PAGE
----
Norris McLaughlin & Marcus, P.A.

Blogs > Business Without Borders

REWIND: International Business News #36

Posted on September 14th, 2012 | Author: Oren M. Chaplin

  • Reports out of Europe have European Aeronautic Defence & Space Co. and BAE Systems discussing a potential $49 billion merger. “EADS’s main strength is civil aviation through Airbus, but it has struggled to build a defense business of scale. In contrast, BAE is focused on military vehicles and equipment. The structural merger would require the two companies to overcome large gaps in operational synergies, such as making determinations relating to management of the merged entity. “The French and German governments have proved keen to influence” appointments of management at EADS, which may create an uneasy situation for British BAE Systems and its personnel. The proposed deal does not yet have a concrete structure, but If it were to materialize, the resultant company is believe to be capable to rival Boeing,
  • Efforts of the European Commission to create one single regulator for all eurozone banks have encountered a German roadblock. “Germany … is reluctant to cede control of its banking sector. The German government wants the new regulator to concentrate only on the region’s biggest banks, thought is has left open the possibility of eventually expanding its authority.” The move towards a single banking regulator is based somewhat on the recent banking crises of Spain and Ireland, and proponents “argue that only a region-wide authority that oversees all banks could respond quickly and effectively to forestall” similar crises in the future. There is dissension with the German banking community, with private-sector banks supporting the proposal arguing that it would “create a more level playing field and help stabilize the financial situation, and the public-sector banks opposing the one-regulator plan “saying their lower-risk business models should allow them to avoid the new layer of pan-European supervision.” While the banking sector is much smaller in scale than the German banking sector, similar debates are also occurring in France and Austria as the entire eurozone grapples with finding a solution that could help prevent future banking crises.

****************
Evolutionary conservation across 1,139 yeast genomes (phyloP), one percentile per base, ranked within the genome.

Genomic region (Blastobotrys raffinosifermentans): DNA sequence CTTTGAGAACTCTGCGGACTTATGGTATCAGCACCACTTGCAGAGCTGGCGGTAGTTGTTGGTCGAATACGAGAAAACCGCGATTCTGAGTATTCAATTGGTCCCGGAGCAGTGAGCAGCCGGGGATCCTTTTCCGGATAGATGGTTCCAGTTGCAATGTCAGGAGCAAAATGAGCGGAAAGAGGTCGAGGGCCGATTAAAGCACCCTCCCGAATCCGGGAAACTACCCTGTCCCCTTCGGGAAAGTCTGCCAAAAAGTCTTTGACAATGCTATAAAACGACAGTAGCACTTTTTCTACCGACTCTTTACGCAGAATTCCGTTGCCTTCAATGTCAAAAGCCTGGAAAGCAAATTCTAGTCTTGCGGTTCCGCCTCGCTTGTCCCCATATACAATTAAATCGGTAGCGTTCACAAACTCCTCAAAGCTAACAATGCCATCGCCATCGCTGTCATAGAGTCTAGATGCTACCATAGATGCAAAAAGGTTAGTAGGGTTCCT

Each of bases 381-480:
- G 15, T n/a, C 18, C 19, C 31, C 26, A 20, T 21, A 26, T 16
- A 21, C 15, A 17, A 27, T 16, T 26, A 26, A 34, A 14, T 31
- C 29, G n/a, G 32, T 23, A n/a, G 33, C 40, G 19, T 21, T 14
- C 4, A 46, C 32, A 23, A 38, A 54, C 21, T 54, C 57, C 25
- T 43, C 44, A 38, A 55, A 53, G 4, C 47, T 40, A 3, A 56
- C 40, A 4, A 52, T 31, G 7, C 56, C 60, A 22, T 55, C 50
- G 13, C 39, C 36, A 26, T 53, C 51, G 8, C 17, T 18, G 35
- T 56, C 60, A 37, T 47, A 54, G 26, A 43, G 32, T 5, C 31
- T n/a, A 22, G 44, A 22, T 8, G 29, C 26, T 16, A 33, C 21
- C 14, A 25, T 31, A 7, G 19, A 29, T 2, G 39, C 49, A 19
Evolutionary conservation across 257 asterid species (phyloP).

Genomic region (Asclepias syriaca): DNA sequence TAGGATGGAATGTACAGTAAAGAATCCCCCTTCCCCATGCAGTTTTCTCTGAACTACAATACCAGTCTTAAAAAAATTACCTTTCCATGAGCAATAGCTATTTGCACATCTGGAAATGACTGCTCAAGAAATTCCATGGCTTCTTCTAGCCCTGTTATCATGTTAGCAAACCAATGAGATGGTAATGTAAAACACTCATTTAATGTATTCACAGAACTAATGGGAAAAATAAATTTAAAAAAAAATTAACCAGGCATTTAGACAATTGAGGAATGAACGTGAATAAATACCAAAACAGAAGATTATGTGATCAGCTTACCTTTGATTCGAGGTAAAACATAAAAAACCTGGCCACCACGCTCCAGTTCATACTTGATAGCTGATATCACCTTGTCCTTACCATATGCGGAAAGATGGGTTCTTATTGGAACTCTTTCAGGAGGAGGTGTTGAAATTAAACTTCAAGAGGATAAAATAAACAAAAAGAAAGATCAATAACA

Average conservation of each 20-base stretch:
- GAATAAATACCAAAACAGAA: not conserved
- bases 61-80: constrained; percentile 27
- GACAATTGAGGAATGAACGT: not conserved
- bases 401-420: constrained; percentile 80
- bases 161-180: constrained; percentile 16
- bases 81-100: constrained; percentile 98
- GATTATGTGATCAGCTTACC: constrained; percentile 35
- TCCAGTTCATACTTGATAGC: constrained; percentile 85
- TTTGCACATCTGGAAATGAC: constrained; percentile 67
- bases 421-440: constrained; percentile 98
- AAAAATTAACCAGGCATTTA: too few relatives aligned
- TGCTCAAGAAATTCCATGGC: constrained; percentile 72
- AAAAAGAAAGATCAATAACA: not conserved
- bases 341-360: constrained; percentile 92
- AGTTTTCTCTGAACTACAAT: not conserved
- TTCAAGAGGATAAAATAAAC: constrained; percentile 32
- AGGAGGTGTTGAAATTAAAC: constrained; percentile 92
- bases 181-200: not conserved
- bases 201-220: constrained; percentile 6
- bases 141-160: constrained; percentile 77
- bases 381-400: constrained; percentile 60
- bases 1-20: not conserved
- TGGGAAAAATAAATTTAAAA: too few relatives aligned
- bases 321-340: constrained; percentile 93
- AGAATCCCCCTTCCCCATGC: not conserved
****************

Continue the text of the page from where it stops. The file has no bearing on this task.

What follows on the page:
• Chinese currency may soon become more accessible to offshore investors. A new index will track yuan-denominated bonds that are sold outside China.  Deutsche Bank AG and S&P Dow Jones Indices will start the index, and many hope that it will continue the “surge in foreign trading of bonds denominated in the yuan” that started last year.
  • Italian tax authorities believe that an underground economy which does not report income accounts for 17.5% of its gross domestic product. They have turned their attention to the arts as they try to ferret out tax fraud and money laundering. With the help of the copyright office of Italy’s arts and entertainment industry, “24 galleries and auction houses had been targeted,” leading to more than 2 million euros in unpaid taxes being discovered.